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August 14, 2017



very Toby Young. http://www.bbc.co.uk/programmes/b08lgq9n

Luis Enrique

I don't often strongly disagree with you, but I do here. In fact I think your thought experiment about slaves, guards and oligarchs is a classic example of bad economics-style reasoning, moving from an unrealistic stylised model to make unwarranted claims about the real world.

There are many ways in which greater social mobility may be symptomatic of a better society. You write "Social mobility, then, is no sign of a good society." but in fact greater social mobility might be a very reliable sign of a good society. It depends on the extent to which changes which you would consider to improve society also coincide with great social mobility. For example, a reduction in class prejudice would increase social mobility. If it so happens that greater social mobility is most often observed in societies that have less class prejudice, are more equal, invest more in social infrastructure etc. etc. then mobility is a good sign of a good society.

brian faux

social mobility is a treatment for a chronic disease - the existence of class. Surely it is better to eradicate the disease than work on the palliative?


I've always been uncomfortable about social mobility arguments for one simple reason: it is all predicated upon a person "doing better" (and therefore being better) by being socially mobile. But the implication that if you don't aspire to be socially mobile you are in some way lacking.

But someone has to do working class jobs such as care work, cleaning, driving (ok automation may eliminate driving jobs) and it is not unreasonable for those people to be valued for what they do and to be paid a decent wage to live provide for their families and lead fulfilling lives.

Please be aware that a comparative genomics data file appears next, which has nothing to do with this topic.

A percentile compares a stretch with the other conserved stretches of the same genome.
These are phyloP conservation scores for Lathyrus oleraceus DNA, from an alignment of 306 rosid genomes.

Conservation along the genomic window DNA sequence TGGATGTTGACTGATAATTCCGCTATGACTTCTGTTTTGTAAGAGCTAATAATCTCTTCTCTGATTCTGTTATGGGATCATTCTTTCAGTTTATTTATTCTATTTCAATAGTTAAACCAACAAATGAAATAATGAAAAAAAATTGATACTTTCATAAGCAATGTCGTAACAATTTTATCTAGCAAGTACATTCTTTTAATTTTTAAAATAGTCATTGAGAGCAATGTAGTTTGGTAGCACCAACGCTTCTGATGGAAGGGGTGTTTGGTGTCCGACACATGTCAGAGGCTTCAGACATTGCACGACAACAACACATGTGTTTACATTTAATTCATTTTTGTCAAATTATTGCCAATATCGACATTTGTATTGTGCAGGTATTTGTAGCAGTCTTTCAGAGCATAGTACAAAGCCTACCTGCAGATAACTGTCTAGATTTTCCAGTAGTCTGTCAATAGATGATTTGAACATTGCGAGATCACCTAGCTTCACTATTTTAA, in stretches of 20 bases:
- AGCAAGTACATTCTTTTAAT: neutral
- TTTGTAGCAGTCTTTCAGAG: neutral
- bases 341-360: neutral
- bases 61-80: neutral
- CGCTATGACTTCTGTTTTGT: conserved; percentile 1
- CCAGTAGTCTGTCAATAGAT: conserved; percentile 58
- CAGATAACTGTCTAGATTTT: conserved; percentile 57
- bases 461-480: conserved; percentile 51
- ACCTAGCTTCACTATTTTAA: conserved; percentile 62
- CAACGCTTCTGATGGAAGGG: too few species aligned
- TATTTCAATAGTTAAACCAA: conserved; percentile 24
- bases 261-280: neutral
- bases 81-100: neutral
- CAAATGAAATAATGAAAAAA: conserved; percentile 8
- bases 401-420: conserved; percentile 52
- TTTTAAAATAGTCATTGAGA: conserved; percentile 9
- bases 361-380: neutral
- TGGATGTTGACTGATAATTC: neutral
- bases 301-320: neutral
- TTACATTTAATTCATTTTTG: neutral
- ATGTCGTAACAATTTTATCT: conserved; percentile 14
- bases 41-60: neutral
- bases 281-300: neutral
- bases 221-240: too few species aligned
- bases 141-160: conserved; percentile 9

Let's focus on valuing those in working class jobs instead of implying they are in some way lacking for not wanting to be middle class.

Tynnie Todgers

Social mobility is a zero-sum game.

More people ending up on the same rungs of the ladder isn't social mobility, it's equality.

Antoni Jaume

" But the implication that if you don't aspire to be socially mobile you are in some way lacking. "

is pure fabulation on your part.

Jim Harrison

Intelligent oligarch have always recognized that a certain amount of real social mobility is crucial to the survival of the system. The illusion of social mobility is not enough. There are two reasons for this. Ruling classes must recruit people of talent and energy to avoid becoming ingrown and decadent, and dangerously able members of the lower orders must be co-opted before they threaten effective rebellion.So even if you're a fan of hierarchy, you have reason to wonder if the current regime of social stasis is supportable.


Social mobility is often a sign of economic growth. When an economy is growing, there are all sorts of opportunities for people in various classes that don't exist in a static or shrinking economy. This is one reasons that conservatives often fight against economic growth.


>>>Thirdly, people from working class backgrounds earn less than those from professional ones, even if they have similar jobs and qualifications. This might be because they have less access to social networks and good connections.

I think it might also be because (a) they are less money-orientated and/or (b)they have less sense of 'entitlement' or understanding of what pay claim is possible than the middle class, and so don't ask for a raise.

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